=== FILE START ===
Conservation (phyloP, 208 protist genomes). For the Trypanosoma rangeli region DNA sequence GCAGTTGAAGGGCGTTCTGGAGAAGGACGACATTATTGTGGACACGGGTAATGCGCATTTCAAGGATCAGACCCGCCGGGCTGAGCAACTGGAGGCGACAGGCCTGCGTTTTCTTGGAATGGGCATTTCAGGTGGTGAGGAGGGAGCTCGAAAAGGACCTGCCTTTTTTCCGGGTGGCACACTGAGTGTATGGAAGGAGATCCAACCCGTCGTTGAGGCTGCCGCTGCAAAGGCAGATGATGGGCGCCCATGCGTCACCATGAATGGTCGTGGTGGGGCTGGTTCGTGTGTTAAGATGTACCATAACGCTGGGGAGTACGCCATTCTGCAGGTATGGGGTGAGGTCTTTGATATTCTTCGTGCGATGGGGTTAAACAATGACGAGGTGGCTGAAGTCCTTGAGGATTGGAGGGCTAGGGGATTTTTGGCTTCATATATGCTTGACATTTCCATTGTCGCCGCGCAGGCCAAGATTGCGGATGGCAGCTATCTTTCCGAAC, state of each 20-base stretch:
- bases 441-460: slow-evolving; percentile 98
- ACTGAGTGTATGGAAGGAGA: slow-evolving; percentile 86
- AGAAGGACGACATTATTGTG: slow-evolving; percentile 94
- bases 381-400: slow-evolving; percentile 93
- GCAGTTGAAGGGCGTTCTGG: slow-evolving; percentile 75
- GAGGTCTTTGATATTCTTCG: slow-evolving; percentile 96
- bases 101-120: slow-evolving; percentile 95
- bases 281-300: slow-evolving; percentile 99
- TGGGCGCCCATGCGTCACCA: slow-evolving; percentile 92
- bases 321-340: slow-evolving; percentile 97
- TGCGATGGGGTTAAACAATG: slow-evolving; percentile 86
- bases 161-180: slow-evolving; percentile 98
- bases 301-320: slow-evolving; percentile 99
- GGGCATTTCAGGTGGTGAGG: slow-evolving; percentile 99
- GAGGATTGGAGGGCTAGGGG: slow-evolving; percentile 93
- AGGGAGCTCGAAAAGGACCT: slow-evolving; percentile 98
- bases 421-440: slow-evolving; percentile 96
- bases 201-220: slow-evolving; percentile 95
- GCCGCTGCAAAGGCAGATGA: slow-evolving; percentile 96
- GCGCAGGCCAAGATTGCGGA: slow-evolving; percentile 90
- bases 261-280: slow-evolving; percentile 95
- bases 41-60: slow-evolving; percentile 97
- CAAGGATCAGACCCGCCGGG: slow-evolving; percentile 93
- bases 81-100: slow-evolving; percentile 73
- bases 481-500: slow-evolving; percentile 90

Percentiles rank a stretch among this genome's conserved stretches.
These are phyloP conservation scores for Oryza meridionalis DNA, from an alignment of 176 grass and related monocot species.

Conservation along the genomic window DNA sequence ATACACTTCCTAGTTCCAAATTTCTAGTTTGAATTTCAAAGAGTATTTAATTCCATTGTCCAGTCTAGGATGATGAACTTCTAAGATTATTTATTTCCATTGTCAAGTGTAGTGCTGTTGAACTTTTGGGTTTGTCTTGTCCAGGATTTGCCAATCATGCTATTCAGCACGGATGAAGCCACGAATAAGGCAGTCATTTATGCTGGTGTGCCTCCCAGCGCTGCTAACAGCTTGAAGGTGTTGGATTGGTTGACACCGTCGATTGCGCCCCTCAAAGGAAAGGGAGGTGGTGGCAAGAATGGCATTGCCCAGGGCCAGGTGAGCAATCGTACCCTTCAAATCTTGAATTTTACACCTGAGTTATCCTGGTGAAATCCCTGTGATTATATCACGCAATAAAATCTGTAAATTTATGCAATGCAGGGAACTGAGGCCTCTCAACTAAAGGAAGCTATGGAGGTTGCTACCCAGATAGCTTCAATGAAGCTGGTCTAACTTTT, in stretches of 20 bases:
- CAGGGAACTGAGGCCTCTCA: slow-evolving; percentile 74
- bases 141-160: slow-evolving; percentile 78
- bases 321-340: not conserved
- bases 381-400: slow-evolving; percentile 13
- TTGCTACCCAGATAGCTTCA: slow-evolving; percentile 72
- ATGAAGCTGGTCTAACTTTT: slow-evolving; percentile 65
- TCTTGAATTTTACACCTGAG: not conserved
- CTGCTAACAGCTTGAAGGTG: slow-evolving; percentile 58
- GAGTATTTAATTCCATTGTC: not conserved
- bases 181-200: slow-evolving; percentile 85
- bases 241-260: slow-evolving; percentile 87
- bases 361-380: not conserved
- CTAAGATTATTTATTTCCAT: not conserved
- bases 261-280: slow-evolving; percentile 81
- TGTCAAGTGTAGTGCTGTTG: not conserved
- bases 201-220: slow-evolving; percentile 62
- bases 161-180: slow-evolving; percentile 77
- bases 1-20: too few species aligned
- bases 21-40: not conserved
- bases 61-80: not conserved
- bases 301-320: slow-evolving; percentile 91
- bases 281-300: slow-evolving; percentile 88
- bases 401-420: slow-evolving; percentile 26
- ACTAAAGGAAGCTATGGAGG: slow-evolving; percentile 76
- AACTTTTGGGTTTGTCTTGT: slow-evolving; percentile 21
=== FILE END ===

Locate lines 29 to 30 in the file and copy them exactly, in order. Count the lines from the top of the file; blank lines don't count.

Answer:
Conservation along the genomic window DNA sequence ATACACTTCCTAGTTCCAAATTTCTAGTTTGAATTTCAAAGAGTATTTAATTCCATTGTCCAGTCTAGGATGATGAACTTCTAAGATTATTTATTTCCATTGTCAAGTGTAGTGCTGTTGAACTTTTGGGTTTGTCTTGTCCAGGATTTGCCAATCATGCTATTCAGCACGGATGAAGCCACGAATAAGGCAGTCATTTATGCTGGTGTGCCTCCCAGCGCTGCTAACAGCTTGAAGGTGTTGGATTGGTTGACACCGTCGATTGCGCCCCTCAAAGGAAAGGGAGGTGGTGGCAAGAATGGCATTGCCCAGGGCCAGGTGAGCAATCGTACCCTTCAAATCTTGAATTTTACACCTGAGTTATCCTGGTGAAATCCCTGTGATTATATCACGCAATAAAATCTGTAAATTTATGCAATGCAGGGAACTGAGGCCTCTCAACTAAAGGAAGCTATGGAGGTTGCTACCCAGATAGCTTCAATGAAGCTGGTCTAACTTTT, in stretches of 20 bases:
- CAGGGAACTGAGGCCTCTCA: slow-evolving; percentile 74